Onto the collodion testing…it’s winter here of course, the darkroom is not all that warm so chemistry is cold. First plates I did indoors (with new lights I have not really used before) didn’t go so well. Perfectly black plates implying chemistry-wise it should be fine. Today I tested outside. 30 seconds on f4,5…still perfectly black… second plate 4 minutes in silver nitrate instead of the previous 3 and an exposure time of 2 and a half minutes. Development time…1 minute…but an image appeared at last! No chemical fogging, it looks pretty good really. Probably exposure time has to be even longer to shorten development time.
Looking back at the first test I did here back in 2018 the contrast was insanely high, the images now look a lot better. Most important of today; fun it was! Looking forward shooting more, I just love doing this. I promise (also myself) that it won’t take another year 🙂
So.. after the brief Van Dyke tour of course wet plate could not be left behind. Checked the chemistry about a week back and was able to shoot a test plate today to see if all worked accordingly. Cranked open those speakers (a working space without music is like coffee without the coffee, impossible!) and cleaned three 4×5″ plates. Decided to shoot outside as I’m currently still rearranging the studio place. Looked to be dry all day and had a nice flower in mind (skulls are so boring, even for testing).
Collodion batch from 2016 so slow but contrasty. Developer from 2017 so should work together just fine. First plate; dark with some highlight spots as I still had some sun (and wind). But no fogging so chemistry fine, plate merely underexposed. Second plate, changed flower, and just dark because it got darker fast. Third plate; looked like rain was coming after all, so made a bit of a hurry and forgot to put back the slide after exposing…Putain! So, aside from shooting wet plate I also got around testing my wonderful extensive vocabulary lol 😉 All works just fine!
Anyway, too lazy for cleaning a fourth, let alone a fifth plate and having gotten what I wanted in a way, I decided to leave it at that. Next step; pick a decent subject and shoot some actual plates!
Yep, it’s that time again 😊
Trying to rebuild my darkroom again. Not going as good and fast as I hoped but it’s slowly getting there… 😊 Moving can be quite demotivating but I know why I’m doing it..
It has been awhile, and again, a lot has happened.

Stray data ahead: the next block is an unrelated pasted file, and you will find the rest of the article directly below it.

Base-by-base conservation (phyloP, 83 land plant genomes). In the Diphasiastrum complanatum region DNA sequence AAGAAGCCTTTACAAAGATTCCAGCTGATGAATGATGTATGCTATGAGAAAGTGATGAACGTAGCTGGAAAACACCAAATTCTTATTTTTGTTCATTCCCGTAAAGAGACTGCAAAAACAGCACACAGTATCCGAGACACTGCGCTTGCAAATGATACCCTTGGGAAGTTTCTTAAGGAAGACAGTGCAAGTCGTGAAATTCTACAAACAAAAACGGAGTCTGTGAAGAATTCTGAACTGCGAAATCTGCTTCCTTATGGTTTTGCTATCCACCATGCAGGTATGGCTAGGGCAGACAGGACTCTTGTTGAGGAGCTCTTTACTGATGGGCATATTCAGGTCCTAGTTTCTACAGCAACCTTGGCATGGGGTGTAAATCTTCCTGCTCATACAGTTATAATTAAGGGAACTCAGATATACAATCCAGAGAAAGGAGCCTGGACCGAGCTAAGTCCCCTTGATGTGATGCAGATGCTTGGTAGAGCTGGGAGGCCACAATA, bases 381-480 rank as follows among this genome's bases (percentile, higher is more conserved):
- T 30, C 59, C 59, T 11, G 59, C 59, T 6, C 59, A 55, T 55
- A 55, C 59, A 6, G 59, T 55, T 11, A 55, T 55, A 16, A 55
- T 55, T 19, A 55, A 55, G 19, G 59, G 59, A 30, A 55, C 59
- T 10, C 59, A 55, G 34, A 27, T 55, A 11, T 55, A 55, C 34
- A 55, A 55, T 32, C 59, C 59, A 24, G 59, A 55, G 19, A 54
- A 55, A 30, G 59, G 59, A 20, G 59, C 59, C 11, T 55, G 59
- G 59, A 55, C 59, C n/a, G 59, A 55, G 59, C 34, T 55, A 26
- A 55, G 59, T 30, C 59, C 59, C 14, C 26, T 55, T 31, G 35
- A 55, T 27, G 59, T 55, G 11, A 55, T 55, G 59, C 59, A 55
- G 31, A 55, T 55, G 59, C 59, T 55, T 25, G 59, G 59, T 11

In short we got a call on the 26th of January that in four weeks we had to leave our beautiful place in Margraten. 4 weeks to move two large working spaces and a full blown living space… And not only did we have to move in these few weeks, but also to find a place in an even shorter amount of time…
One week later we signed the papers for a new place, lovely place, smaller but very beautiful and still place for a darkroom etc.
And now we have moved 🙂
I was asked by Jorgen Polman to do an interview for Forum Beeldtaal which he runs, and this was recorded the same day I took down the working space. Enjoy the video and I will post more soon!
I love to take my camera out in the field, to make collodion images on location. I prefer that over studio images. The only issue that kept me busy of the last few years? How to transport the camera when traveling. Until now I just put the camera in the car, no protection, and dragged it everywhere I needed it to be. I had seen one photo bag that I figured could hold the camera, the TinkTank Logistics Manager, but it was so expensive I never actually tried it.
As some of you know I work in a photo store in Maastricht, Foto Rembrandt (feel free to chime in and say hello if you’re nearby ;-). and two weeks ago I went with my colleague to a special ‘dealer’ day at one of our suppliers. This specific supplier Transcontinenta has, among other brands such as Leica, Gitzo, Lastolite etc, ThinkTank bags. I decided to take my camera to them to find out if they have a bag that would actually fit my camera.
They did! I ended up with the Video Rig 24, one of their largest bags on wheels. It makes it easy to carry the camera around, fits perfectly, along with some small items such as red light, charger, waterhouse stops and of course the glass plates, camera, lens, back and dark cloth. Needless to say I am really happy! All I need is a new car now as the bag hardly fits in the back 😉
For those following me on Facebook might have seen a post on issues with specks on the plates. It took me quite some time to figure out what it is exactly. I have looked at several options. But it really took ages, at least to me, to narrow it down.
Specks, appearing as little black dots, on the plates (see cropped image above). Not immediately, some plates needed a couple of hours, some took days to show. At first I thought of the silver nitrate bath. I had this before and boiling the bath down solved it back then. Not this time..